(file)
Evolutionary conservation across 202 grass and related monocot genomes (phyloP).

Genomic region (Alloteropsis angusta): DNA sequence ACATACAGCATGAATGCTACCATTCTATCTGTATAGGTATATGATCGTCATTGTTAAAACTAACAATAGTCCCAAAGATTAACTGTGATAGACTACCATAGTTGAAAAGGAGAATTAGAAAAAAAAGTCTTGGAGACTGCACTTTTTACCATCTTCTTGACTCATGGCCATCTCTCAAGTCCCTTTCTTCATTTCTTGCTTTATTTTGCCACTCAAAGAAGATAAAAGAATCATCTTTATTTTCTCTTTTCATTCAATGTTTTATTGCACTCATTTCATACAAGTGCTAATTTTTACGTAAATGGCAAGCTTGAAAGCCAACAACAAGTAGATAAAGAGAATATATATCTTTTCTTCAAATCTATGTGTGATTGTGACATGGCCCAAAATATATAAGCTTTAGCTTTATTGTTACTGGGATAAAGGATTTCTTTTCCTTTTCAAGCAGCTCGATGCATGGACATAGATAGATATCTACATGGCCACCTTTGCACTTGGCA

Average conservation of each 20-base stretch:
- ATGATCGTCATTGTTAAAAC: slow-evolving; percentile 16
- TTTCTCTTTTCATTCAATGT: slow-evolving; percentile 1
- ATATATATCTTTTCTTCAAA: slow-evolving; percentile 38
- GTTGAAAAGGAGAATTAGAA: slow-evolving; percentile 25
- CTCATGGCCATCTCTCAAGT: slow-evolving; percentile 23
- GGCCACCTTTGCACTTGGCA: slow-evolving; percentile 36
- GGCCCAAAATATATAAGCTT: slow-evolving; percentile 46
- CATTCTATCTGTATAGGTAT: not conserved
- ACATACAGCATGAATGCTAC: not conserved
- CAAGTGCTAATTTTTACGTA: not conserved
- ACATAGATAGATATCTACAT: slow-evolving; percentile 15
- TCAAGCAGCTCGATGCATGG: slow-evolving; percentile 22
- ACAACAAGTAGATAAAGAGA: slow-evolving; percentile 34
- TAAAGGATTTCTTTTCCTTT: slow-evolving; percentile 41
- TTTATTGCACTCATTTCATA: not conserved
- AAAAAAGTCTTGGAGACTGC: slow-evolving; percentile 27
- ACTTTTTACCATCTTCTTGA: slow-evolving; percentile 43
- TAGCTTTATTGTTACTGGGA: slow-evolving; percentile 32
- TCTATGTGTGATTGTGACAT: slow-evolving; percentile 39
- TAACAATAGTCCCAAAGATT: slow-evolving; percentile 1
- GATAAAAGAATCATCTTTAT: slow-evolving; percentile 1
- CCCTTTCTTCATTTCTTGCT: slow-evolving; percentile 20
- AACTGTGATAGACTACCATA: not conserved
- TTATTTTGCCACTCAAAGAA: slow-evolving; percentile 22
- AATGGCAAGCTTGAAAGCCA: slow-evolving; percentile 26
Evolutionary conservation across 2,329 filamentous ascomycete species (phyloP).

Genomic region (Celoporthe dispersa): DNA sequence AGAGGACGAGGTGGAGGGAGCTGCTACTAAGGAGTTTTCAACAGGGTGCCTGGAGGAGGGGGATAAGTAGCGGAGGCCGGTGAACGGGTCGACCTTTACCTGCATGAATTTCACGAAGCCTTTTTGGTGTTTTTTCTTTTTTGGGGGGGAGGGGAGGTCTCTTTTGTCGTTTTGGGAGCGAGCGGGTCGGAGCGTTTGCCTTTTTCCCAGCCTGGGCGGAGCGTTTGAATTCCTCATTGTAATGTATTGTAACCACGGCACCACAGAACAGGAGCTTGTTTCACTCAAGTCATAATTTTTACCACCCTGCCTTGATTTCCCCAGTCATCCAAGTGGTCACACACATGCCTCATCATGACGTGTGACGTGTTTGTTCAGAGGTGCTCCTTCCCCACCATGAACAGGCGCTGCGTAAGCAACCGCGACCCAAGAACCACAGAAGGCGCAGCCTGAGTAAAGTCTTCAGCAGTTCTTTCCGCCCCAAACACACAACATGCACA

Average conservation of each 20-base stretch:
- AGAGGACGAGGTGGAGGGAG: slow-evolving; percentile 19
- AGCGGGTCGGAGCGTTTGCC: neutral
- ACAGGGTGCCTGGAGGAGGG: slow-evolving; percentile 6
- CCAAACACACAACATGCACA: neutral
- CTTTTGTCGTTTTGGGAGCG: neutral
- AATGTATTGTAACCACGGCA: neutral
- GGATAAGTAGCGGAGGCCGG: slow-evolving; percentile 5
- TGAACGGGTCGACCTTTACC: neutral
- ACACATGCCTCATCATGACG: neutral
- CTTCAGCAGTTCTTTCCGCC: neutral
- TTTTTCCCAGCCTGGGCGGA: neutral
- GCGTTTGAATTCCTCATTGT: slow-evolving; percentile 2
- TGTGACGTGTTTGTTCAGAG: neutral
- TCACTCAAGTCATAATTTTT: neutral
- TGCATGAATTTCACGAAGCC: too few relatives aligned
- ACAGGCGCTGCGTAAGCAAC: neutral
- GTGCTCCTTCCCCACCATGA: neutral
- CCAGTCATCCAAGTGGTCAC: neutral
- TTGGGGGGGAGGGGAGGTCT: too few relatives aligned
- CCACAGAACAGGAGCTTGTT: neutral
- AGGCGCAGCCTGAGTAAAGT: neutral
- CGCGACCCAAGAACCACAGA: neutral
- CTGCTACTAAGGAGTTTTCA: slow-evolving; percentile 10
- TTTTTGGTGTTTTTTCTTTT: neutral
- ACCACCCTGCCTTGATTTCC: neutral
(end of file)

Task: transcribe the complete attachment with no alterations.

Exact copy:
Evolutionary conservation across 202 grass and related monocot genomes (phyloP).

Genomic region (Alloteropsis angusta): DNA sequence ACATACAGCATGAATGCTACCATTCTATCTGTATAGGTATATGATCGTCATTGTTAAAACTAACAATAGTCCCAAAGATTAACTGTGATAGACTACCATAGTTGAAAAGGAGAATTAGAAAAAAAAGTCTTGGAGACTGCACTTTTTACCATCTTCTTGACTCATGGCCATCTCTCAAGTCCCTTTCTTCATTTCTTGCTTTATTTTGCCACTCAAAGAAGATAAAAGAATCATCTTTATTTTCTCTTTTCATTCAATGTTTTATTGCACTCATTTCATACAAGTGCTAATTTTTACGTAAATGGCAAGCTTGAAAGCCAACAACAAGTAGATAAAGAGAATATATATCTTTTCTTCAAATCTATGTGTGATTGTGACATGGCCCAAAATATATAAGCTTTAGCTTTATTGTTACTGGGATAAAGGATTTCTTTTCCTTTTCAAGCAGCTCGATGCATGGACATAGATAGATATCTACATGGCCACCTTTGCACTTGGCA

Average conservation of each 20-base stretch:
- ATGATCGTCATTGTTAAAAC: slow-evolving; percentile 16
- TTTCTCTTTTCATTCAATGT: slow-evolving; percentile 1
- ATATATATCTTTTCTTCAAA: slow-evolving; percentile 38
- GTTGAAAAGGAGAATTAGAA: slow-evolving; percentile 25
- CTCATGGCCATCTCTCAAGT: slow-evolving; percentile 23
- GGCCACCTTTGCACTTGGCA: slow-evolving; percentile 36
- GGCCCAAAATATATAAGCTT: slow-evolving; percentile 46
- CATTCTATCTGTATAGGTAT: not conserved
- ACATACAGCATGAATGCTAC: not conserved
- CAAGTGCTAATTTTTACGTA: not conserved
- ACATAGATAGATATCTACAT: slow-evolving; percentile 15
- TCAAGCAGCTCGATGCATGG: slow-evolving; percentile 22
- ACAACAAGTAGATAAAGAGA: slow-evolving; percentile 34
- TAAAGGATTTCTTTTCCTTT: slow-evolving; percentile 41
- TTTATTGCACTCATTTCATA: not conserved
- AAAAAAGTCTTGGAGACTGC: slow-evolving; percentile 27
- ACTTTTTACCATCTTCTTGA: slow-evolving; percentile 43
- TAGCTTTATTGTTACTGGGA: slow-evolving; percentile 32
- TCTATGTGTGATTGTGACAT: slow-evolving; percentile 39
- TAACAATAGTCCCAAAGATT: slow-evolving; percentile 1
- GATAAAAGAATCATCTTTAT: slow-evolving; percentile 1
- CCCTTTCTTCATTTCTTGCT: slow-evolving; percentile 20
- AACTGTGATAGACTACCATA: not conserved
- TTATTTTGCCACTCAAAGAA: slow-evolving; percentile 22
- AATGGCAAGCTTGAAAGCCA: slow-evolving; percentile 26
Evolutionary conservation across 2,329 filamentous ascomycete species (phyloP).

Genomic region (Celoporthe dispersa): DNA sequence AGAGGACGAGGTGGAGGGAGCTGCTACTAAGGAGTTTTCAACAGGGTGCCTGGAGGAGGGGGATAAGTAGCGGAGGCCGGTGAACGGGTCGACCTTTACCTGCATGAATTTCACGAAGCCTTTTTGGTGTTTTTTCTTTTTTGGGGGGGAGGGGAGGTCTCTTTTGTCGTTTTGGGAGCGAGCGGGTCGGAGCGTTTGCCTTTTTCCCAGCCTGGGCGGAGCGTTTGAATTCCTCATTGTAATGTATTGTAACCACGGCACCACAGAACAGGAGCTTGTTTCACTCAAGTCATAATTTTTACCACCCTGCCTTGATTTCCCCAGTCATCCAAGTGGTCACACACATGCCTCATCATGACGTGTGACGTGTTTGTTCAGAGGTGCTCCTTCCCCACCATGAACAGGCGCTGCGTAAGCAACCGCGACCCAAGAACCACAGAAGGCGCAGCCTGAGTAAAGTCTTCAGCAGTTCTTTCCGCCCCAAACACACAACATGCACA

Average conservation of each 20-base stretch:
- AGAGGACGAGGTGGAGGGAG: slow-evolving; percentile 19
- AGCGGGTCGGAGCGTTTGCC: neutral
- ACAGGGTGCCTGGAGGAGGG: slow-evolving; percentile 6
- CCAAACACACAACATGCACA: neutral
- CTTTTGTCGTTTTGGGAGCG: neutral
- AATGTATTGTAACCACGGCA: neutral
- GGATAAGTAGCGGAGGCCGG: slow-evolving; percentile 5
- TGAACGGGTCGACCTTTACC: neutral
- ACACATGCCTCATCATGACG: neutral
- CTTCAGCAGTTCTTTCCGCC: neutral
- TTTTTCCCAGCCTGGGCGGA: neutral
- GCGTTTGAATTCCTCATTGT: slow-evolving; percentile 2
- TGTGACGTGTTTGTTCAGAG: neutral
- TCACTCAAGTCATAATTTTT: neutral
- TGCATGAATTTCACGAAGCC: too few relatives aligned
- ACAGGCGCTGCGTAAGCAAC: neutral
- GTGCTCCTTCCCCACCATGA: neutral
- CCAGTCATCCAAGTGGTCAC: neutral
- TTGGGGGGGAGGGGAGGTCT: too few relatives aligned
- CCACAGAACAGGAGCTTGTT: neutral
- AGGCGCAGCCTGAGTAAAGT: neutral
- CGCGACCCAAGAACCACAGA: neutral
- CTGCTACTAAGGAGTTTTCA: slow-evolving; percentile 10
- TTTTTGGTGTTTTTTCTTTT: neutral
- ACCACCCTGCCTTGATTTCC: neutral